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Publisher's Summary

Handsome, wealthy, and a veteran of service in India, Captain Edward Ashburnham appears to be the ideal "good soldier" and the embodiment of English upper-class virtues. But for his creator, Ford Madox Ford, he also represents the corruption at society's core. Beneath Ashburnham's charming, polished exterior lurks a soul well-versed in the arts of deception, hypocrisy, and betrayal. Throughout the nine years of his friendship with an equally privileged American, John Dowell, Ashburnham has been having an affair with Dowell's wife, Florence. Unlike Dowell, Ashburnham's own wife, Leonora, is well aware of it.
When The Good Soldier was first published in 1915, its pitiless portrait of an amoral society dedicated to its own pleasure and convinced of its own superiority outraged many readers. Stylistically daring, The Good Soldier is narrated, unreliably, by Dowell, through whom Ford provides a level of bitter irony. Dowell's disjointed, stumbling storytelling not only subverts linear temporality to satisfying effect, it also reflects his struggle to accept a world without honor, order, or permanence. Called the best French novel in the English language, The Good Soldier is both tragic and darkly comic, and it established Ford as an important contributor to the development of literary modernism.
Public Domain (P)2010 Tantor
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Customer Reviews

Most Helpful
5 out of 5 stars
By Zaubermond on 10-24-13

A tragic, dramatic classic

THE GOOD SOLDIER: A TALE OF PASSION famously begins with the line, "This is the saddest story I have ever heard." The character who tells us this is John Dowell, who recounts the interrelationships of himself, his wife Florence, and their friends "the good solider" Captain Edward Ashburnham and his wife Leonora.

Each of these characters is deeply flawed. John cannot see what is right in front of him. Florence is manipulative and dishonest. Edward is an in-love-with-love philanderer. Leonora is desperate to exert control over her husband. Additional characters are swept into the wake of their disastrous interactions.

While it may not be the saddest story ever, sad it certainly is, a high drama in which deception, misunderstanding, suffering, and acts of desperation abound. The narrative structure is based on non-chronological flashbacks, which can seem disorienting at times, reflecting the sense of dissolution and collapse felt by the storyteller as he attempts to make sense of overwhelming experiences.

The novel is set just before World War I, and was published in 1915, so it should be of particular interest to those like myself who are obsessed with that time period. If this is your first Ford Madox Ford book, I'd recommend you go on to read PARADE'S END as well.

Gildart Jackson's narration is excellent. His voice is well-suited to the style and character of the writing. I'd not listened to him before but now I'd very much like to hear him read another book!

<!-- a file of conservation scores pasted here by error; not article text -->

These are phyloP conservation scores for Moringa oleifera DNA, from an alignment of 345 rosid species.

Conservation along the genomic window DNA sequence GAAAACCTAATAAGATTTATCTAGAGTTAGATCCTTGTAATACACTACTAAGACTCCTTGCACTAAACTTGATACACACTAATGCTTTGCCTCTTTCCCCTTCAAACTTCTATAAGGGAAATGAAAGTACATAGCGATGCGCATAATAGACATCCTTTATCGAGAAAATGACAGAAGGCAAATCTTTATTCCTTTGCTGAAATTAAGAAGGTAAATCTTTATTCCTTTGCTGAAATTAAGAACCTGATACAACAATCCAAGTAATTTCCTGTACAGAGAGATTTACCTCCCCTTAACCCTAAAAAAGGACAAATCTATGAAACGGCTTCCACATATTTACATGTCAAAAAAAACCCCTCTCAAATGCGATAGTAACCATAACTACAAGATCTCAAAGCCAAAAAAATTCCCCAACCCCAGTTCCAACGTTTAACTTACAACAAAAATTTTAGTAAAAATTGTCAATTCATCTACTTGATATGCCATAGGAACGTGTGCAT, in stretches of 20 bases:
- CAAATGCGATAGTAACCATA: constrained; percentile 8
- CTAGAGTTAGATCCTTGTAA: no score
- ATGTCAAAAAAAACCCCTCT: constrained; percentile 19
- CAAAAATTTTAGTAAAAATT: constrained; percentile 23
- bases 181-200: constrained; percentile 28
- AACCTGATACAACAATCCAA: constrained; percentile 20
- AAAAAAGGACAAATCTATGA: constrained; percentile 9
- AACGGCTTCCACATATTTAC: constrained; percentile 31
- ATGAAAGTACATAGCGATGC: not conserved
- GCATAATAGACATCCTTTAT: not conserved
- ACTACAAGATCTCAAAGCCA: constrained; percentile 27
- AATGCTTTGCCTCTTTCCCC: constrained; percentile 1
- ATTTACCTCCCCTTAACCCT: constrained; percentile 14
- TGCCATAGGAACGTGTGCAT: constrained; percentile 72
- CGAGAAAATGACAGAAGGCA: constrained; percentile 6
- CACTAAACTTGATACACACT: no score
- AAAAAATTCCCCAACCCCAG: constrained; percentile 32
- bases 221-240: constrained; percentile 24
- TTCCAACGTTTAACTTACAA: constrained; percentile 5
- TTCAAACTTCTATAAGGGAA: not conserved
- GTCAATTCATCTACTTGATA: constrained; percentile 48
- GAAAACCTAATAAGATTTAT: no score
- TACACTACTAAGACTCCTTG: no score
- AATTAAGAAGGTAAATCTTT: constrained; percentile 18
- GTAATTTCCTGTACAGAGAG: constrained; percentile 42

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7 of 8 people found this review helpful

5 out of 5 stars
By Ann Richardson on 01-24-17


What did you love best about The Good Soldier?

I tried to read this book a few years ago and stopped halfway through. This Audible version was just the right vehicle to help me realize why this book and its author have such an enduring reputation. Phenomenal and unusual story; cannot imagine a better narrator for this particular version; he comes across as not exactly American & not exactly English, sort of a strange mixture, which is part of the point of the story.
A winning combination of reader and book. Highest recommendation!

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2 of 2 people found this review helpful

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Customer Reviews

Most Helpful
4 out of 5 stars
By john on 07-15-15

A very good reader (Gildart Jackson)

Would you listen to The Good Soldier again? Why?

Satisfyingly narrated with smooth fluency, doing full justice to the rich writing.

If you’ve listened to books by Ford Madox Ford before, how does this one compare?

Ford didn't write enough for me

Did you have an emotional reaction to this book? Did it make you laugh or cry?

all the world's great story tellers bring joy and sorrow with their tales

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1 out of 5 stars
By Highlight on 02-10-15

Brilliant Story

A brilliant story written by FBF that is totally spoiled by this horrendously monotonous amateur narrator. I have read the book, watched the film with Jeremy Brett & Robin Ellis & now have this special piece of literature ruined by someone who sounds like the bore you come across at a party who is moaning about a subject of absolute no interest to anyone. Please Audible, find a professional to do this story justice.

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0 of 1 people found this review helpful

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